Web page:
Historical evolution of community right to know: Implications on the development and practice of public relations
The right-to-know approach to public policy – also known as regulation through revelation – is based on the ideas of self-governance and public participation in the decision-making process and was finally made into a federal law in the United States by the Emergency Planning and Community Right-to-know Act (EPCRA) of 1986. EPCRA, which has served as a model for more than 80 countries since, was the first federal law in the United States to fully embrace the right-to-know approach to public policy. The purpose of this research is to explore the historical development and importance of the ideological concept of right to know in EPCRA as an example of the “legislation for revelation” approach to public policy. This study traces briefly the origins of the ideological concept of the public’s right to know in the writings of Thomas Paine, George Mason, James Madison, and Thomas Jefferson as a fundamental part of the new republican system of 1787. This paper then investigates the historical development of the right-to-know concept in EPCRA, starting in the American Revolution, passing through the Anti-toxic and Environmental Justice Movements from the second half of the 20th century, and ending with the effects of EPCRA in the late 20th century early 21st century, analytically observing how the legislation based on the right-to-know principle opened opportunities for the field of communication, especially public relations and environmental risk communication. A historiography approach, based on identifying primary sources, contextualizing, interpreting, and narrating both legal and academic literature, is important to the study of public relations because the enforcement and success of the right-to-know policies depend almost solely in the ability of the public to receive, understand, process, use, and distribute information. As the community-right-to-know idea at the core of EPCRA created communication opportunities for different groups in society, this paper also provides a critical discussion on how these opportunities came to be and what they mean for the practice and research of public relations. Overall, while the fundamental concepts of community right to know mirror public relations guidelines and ethical codes of conduct, the field falls short in the implementation of its basic philosophy and tenets.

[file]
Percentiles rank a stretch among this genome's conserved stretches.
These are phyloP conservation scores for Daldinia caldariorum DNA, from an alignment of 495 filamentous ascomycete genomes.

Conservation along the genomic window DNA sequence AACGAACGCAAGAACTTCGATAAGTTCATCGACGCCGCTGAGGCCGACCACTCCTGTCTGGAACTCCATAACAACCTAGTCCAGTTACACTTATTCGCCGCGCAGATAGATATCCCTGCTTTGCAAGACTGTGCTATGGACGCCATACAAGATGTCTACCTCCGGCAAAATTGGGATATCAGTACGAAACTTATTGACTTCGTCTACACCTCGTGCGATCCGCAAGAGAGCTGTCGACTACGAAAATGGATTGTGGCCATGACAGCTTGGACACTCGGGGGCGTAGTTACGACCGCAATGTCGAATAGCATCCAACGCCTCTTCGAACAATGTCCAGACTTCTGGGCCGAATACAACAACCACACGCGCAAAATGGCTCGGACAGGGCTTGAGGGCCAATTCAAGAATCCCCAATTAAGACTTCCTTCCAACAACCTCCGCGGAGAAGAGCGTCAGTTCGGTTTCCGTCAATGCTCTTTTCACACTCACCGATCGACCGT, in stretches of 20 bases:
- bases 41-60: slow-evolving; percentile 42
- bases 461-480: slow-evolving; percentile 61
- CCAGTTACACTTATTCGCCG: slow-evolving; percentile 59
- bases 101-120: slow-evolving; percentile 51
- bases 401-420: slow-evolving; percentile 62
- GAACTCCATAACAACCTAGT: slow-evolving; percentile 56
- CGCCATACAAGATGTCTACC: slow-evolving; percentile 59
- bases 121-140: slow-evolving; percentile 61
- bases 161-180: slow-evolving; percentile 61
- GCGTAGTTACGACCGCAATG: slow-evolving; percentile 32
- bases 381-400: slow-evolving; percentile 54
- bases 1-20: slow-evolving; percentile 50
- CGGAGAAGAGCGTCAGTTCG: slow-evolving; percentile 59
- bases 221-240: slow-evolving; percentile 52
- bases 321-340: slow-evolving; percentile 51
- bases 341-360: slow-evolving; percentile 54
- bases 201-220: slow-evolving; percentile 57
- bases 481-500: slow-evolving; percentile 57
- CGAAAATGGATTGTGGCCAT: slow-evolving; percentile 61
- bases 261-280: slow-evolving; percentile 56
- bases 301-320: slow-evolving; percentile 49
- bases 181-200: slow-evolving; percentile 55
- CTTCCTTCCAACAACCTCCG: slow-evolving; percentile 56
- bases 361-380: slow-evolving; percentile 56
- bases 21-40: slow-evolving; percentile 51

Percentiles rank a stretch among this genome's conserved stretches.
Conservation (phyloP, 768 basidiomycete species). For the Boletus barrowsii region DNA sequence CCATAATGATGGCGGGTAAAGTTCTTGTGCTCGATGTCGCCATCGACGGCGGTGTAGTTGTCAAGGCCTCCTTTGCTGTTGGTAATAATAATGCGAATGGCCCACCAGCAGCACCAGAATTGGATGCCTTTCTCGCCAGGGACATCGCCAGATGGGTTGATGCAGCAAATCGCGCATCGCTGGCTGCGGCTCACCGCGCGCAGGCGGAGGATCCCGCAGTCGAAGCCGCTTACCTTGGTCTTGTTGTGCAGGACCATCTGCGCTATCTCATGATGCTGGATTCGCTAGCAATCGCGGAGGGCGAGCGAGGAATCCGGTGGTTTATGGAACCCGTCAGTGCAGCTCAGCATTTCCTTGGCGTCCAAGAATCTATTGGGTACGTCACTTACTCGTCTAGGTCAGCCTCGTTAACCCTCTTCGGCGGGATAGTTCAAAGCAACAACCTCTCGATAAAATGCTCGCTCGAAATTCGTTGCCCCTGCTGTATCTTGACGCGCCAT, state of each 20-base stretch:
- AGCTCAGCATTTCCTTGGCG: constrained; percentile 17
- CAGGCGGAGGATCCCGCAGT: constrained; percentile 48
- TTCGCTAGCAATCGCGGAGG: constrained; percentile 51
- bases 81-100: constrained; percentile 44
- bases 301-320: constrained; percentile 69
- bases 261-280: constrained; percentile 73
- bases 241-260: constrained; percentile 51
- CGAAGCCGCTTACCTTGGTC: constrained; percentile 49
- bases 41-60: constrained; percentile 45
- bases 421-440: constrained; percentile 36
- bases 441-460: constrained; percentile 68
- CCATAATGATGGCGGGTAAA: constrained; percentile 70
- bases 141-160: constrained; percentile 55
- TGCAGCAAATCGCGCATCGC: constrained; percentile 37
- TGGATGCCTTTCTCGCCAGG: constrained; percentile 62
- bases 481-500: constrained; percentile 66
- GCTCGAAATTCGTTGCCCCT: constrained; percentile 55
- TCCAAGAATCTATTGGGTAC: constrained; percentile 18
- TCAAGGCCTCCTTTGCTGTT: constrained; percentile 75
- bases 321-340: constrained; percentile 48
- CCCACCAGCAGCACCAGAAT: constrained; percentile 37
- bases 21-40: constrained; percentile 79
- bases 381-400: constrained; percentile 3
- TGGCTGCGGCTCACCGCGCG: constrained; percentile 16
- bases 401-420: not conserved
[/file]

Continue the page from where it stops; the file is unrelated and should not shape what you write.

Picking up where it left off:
Bernardo Motta and Michael J. Palenchar. "Historical evolution of community right to know: Implications on the development and practice of public relations" Centre for Public Communication Research (CPRC), The Media School, Bournemouth University. Poole, England. Jun. 2010.
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